The Boston Globe

The holiday season is here, when so many Americans
traditionally spend to excess, shelling out an
estimated $150 billion over the next few weeks on
everything from gifts to travel, entertainment to

While that kind of spending spree could do wonders for
retailers and the consumer-driven US economy, it could
hurt people's personal finances, especially when the
purchases are added on to existing credit-card

But maybe this year will be different, with the first
recession in a decade officially announced just last
week and the uncertainty in the wake of the terrorist

Indeed, some people seem ready to tighten their purse
strings, if a slower estimated rate of growth in
credit-card charges and the wealth of money-saving
advice being offered this holiday season are an
indication., a credit-card research firm, estimates
that consumers will charge $121.4 billion between
Thanksgiving and Christmas, for both holiday and
non-holiday expenses. That's still a lot, but it's
only 7 percent higher than last year's dollar volume
of charges, "and the most sluggish growth in a
decade," according to the firm.

That percentage growth would have been even lower,
only 3.4 percent, if not for the fact that there's an
extra shopping day this year because of an early
Thanksgiving. Some of this year's growth is also a
result of the continued displacement of checks and
cash by major credit cards.

By contrast, in the same period of 2000, the dollar
volume of charges grew by 23 percent over 1999, to
$113.7 billion, according to

Overall, estimates consumers will spend
$150 billion on holiday-related expenses this shopping
season, whether they pay by cash, check, or charge.

The other possible indication of a change in consumer
sentiment: There's plenty of money-saving advice being
offered this season from a variety of sources, ranging
from counselors and business professors to
bargain-hunting specialists.

The Consumer Credit Counseling Service of Southern New
England recommends that people develop a holiday
spending plan, save a little toward the cost of gifts
each week, and pare down the holiday shopping list,
among other things.

A few Pennsylvania business professors have teamed up
to offer observations and advice about consumer
holiday spending. For instance, Bill Sauer, professor
of management at Susquehanna University, suggests that
people have alternative gifts in mind to prevent
impulse buying when their first choice isn't
available, avoid using credit cards, and keep the
non-material aspects of the holidays in mind.

And the authors of the "Wholesale by Mail & Online
2002" promise to help you save between 30 and 90
percent off retail if you shop using the resources in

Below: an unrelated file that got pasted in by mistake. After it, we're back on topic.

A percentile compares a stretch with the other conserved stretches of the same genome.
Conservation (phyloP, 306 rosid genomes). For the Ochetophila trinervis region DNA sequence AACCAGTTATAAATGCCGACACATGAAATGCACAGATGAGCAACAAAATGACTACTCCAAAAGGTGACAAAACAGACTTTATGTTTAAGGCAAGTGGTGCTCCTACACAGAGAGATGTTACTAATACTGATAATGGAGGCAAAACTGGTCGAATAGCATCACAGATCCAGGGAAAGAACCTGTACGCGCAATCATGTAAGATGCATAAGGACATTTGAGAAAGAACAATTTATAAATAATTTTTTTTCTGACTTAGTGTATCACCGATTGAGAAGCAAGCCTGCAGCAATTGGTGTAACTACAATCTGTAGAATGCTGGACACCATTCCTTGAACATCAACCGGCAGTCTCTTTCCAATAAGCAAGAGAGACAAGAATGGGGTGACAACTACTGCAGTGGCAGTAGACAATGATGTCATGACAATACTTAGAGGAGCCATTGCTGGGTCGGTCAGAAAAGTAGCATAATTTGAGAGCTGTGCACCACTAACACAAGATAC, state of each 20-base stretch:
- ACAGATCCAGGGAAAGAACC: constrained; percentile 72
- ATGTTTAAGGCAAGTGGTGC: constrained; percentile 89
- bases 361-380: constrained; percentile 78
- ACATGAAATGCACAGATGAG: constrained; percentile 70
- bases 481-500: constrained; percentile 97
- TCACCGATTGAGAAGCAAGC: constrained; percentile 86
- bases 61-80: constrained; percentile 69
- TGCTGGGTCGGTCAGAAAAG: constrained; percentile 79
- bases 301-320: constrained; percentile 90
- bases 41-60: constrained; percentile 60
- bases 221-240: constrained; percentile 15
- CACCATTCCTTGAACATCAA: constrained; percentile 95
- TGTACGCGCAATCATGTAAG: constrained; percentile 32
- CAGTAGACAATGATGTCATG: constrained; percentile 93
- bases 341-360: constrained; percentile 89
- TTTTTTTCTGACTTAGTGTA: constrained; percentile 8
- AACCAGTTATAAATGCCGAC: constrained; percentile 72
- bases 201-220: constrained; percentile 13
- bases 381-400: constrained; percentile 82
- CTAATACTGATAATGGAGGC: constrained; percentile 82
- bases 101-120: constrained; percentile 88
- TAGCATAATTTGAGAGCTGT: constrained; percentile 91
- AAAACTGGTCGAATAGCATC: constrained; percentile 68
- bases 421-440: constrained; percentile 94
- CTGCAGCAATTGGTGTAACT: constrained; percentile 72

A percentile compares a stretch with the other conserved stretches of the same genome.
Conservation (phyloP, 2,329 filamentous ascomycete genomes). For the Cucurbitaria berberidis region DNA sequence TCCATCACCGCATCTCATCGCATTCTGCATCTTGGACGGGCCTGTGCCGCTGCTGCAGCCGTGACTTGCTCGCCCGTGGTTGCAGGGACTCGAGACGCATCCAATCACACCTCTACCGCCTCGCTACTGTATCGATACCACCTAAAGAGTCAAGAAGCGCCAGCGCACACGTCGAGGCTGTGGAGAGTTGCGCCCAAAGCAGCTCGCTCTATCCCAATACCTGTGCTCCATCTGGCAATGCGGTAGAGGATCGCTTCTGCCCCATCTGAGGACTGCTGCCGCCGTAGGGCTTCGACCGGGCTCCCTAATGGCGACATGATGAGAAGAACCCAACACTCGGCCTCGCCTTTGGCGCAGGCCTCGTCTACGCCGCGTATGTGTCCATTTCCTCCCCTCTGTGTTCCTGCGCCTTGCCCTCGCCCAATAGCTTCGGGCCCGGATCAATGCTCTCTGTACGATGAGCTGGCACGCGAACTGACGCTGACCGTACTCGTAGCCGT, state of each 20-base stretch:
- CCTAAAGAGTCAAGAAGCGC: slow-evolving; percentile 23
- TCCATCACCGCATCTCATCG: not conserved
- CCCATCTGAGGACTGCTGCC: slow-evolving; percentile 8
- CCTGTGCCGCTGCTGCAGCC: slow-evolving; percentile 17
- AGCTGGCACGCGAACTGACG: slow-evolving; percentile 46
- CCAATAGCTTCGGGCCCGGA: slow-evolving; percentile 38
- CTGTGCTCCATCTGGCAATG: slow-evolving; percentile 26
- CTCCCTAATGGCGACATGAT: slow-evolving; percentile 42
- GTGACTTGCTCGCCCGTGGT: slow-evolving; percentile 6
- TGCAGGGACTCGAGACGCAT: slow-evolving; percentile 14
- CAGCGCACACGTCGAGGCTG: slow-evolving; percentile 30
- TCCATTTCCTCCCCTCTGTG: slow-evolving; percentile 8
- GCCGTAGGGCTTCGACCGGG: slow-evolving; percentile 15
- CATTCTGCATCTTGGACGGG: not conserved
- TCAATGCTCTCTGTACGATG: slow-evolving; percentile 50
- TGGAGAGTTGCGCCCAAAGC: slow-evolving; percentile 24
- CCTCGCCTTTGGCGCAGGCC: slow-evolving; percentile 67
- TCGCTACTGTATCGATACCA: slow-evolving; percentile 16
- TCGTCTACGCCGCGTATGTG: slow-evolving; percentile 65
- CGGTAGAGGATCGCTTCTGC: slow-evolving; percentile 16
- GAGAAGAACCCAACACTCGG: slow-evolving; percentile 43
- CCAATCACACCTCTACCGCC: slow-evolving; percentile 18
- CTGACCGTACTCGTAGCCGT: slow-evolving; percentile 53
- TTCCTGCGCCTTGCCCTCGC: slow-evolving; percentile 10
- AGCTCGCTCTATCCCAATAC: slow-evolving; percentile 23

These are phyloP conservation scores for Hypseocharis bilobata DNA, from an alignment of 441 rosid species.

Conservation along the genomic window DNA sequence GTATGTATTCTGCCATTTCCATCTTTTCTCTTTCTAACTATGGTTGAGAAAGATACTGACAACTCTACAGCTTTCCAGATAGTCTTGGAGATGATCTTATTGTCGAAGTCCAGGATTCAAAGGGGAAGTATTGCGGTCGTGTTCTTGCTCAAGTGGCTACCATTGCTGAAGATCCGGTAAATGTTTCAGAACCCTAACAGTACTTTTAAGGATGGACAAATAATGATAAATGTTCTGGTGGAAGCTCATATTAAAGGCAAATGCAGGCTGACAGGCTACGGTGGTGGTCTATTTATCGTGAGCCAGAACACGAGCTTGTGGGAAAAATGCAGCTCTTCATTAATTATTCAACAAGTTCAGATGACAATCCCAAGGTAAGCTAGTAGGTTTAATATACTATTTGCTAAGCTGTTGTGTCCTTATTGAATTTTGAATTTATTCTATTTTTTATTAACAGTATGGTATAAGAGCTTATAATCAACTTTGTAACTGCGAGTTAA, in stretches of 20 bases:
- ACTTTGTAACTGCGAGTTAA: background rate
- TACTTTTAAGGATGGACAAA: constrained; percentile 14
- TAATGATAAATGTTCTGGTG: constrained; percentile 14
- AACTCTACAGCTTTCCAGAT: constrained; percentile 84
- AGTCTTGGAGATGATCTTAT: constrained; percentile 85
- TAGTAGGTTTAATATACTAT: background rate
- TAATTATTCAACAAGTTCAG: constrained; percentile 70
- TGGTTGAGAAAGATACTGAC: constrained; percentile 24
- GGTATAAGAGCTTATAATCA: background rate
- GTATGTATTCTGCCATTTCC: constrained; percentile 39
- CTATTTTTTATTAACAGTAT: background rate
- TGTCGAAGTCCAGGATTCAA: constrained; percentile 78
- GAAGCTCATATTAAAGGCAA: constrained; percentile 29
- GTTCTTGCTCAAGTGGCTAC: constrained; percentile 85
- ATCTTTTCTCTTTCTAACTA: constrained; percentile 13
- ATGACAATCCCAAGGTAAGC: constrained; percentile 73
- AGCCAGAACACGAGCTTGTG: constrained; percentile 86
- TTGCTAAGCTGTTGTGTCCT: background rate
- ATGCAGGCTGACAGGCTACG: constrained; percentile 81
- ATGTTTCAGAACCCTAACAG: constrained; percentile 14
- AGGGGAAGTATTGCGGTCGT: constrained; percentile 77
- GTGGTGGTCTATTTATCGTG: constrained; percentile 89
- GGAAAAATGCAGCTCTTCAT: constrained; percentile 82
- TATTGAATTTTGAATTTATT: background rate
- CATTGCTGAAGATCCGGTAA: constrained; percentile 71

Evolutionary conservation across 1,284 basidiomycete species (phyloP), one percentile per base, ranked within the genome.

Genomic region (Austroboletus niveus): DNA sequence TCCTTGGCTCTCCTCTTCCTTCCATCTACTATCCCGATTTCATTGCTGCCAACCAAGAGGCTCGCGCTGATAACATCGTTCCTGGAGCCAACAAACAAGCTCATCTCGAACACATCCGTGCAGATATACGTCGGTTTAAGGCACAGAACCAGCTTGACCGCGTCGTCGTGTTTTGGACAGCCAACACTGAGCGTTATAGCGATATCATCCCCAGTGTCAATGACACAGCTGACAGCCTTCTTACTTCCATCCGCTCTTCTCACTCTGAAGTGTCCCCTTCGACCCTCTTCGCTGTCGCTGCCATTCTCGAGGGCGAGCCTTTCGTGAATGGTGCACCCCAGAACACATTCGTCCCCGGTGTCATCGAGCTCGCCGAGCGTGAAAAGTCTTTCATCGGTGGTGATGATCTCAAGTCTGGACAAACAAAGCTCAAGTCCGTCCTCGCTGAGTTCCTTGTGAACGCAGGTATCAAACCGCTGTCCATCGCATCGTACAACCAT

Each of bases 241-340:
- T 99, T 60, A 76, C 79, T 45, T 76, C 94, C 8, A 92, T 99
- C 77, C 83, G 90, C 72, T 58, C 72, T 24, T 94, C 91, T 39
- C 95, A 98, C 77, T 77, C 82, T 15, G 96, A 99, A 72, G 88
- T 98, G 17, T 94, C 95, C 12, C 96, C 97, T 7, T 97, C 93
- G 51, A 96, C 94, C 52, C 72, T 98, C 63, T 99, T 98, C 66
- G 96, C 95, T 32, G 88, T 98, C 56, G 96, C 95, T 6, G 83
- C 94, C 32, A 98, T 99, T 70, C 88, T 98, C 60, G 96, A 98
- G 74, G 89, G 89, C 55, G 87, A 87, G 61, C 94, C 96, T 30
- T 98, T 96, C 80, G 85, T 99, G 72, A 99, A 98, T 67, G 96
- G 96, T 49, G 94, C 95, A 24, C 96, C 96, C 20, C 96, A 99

their book, subtitled "The Consumer's Bible to Bargain
Shopping." Items available at a discount range from
luxury items such as caviar and diamonds to basics
including clothing and tools.

But buying at a discount is still buying, so make sure
the intended recipient really needs or wants that

Last call for tax rebate checks

If you haven't received your share of the
much-ballyhooed $300 to $600 federal tax rebates yet,
and you think it may be because you've moved recently,
time's about to run out on you.

Wednesday is the deadline for people in this situation
to notify the Internal Revenue Service of a new
address, or they won't get their rebates, also known
as an advance payment check, this year.

Instead, they'll have to claim the amount as a credit
after Jan. 1 on their 2001 tax returns, because the
new tax law that created the rebate prevents the IRS
from issuing checks after Dec. 31.

"Those who are eligible for a check will still get
their payment, but they'll have to wait longer for it
if we can't get their check to them before the end of
this year," IRS Commissioner Charles O. Rossotti said
when he announced that more than 295,000 such rebate
checks, totaling $95 million, have been returned to
the agency as undeliverable.

Taxpayers should file Form 8822, "Change of Address,"
with the IRS. The form can be found at, or
requested by calling 1- 800-829-3676.

Taxpayers can also call the IRS help line at
1-800-829-1040 if they think they may also be missing
a tax refund check from this year or previous years. A
total of 95,500 regular refund checks, totaling $88.5
million, were returned this year to the IRS as

Socially responsible investing

For the first time ever, assets being invested with a
social purpose in mind have topped $2 trillion,
according to a new report on what has come to be known
as socially responsible investing.

The growth has come despite a two-year slump in the
markets, with a 36 percent jump in the amount of such
socially invested assets between 1999 and 2001,
according to the Social Investment Forum's "2001
Report on Responsible Investing Trends in the United

"This data would be remarkable at any point in time,
but it is particularly striking when you realize that
we had bearish markets for most of the time period
covered by this study," said Steve Schueth, spokesman
for the Washington-based nonprofit forum. "Defying
conventional thinking, social investing has grown
considerably over the past two years."

Socially invested mutual funds and other
professionally managed accounts may refuse to own
tobacco and gambling stocks or companies that violate
human rights or harm the environment. They may also
use shareholder advocacy to try to make corporations
more socially responsible.

SIDEBAR: Ready, set, charge!
During the 32 shopping days between Thanksgiving and
The average US household will charge more than $1,150
Californians will be the most active card users,
charging nearly $17.4 billion
Massachusetts residents will put $2.8 billion on their
Consumers in Connecticut will charge $1.6 billion; in
New Hampshire, $833 million; in Vermont, $641 million;
in Rhode Island, $619 million; and in Maine, $406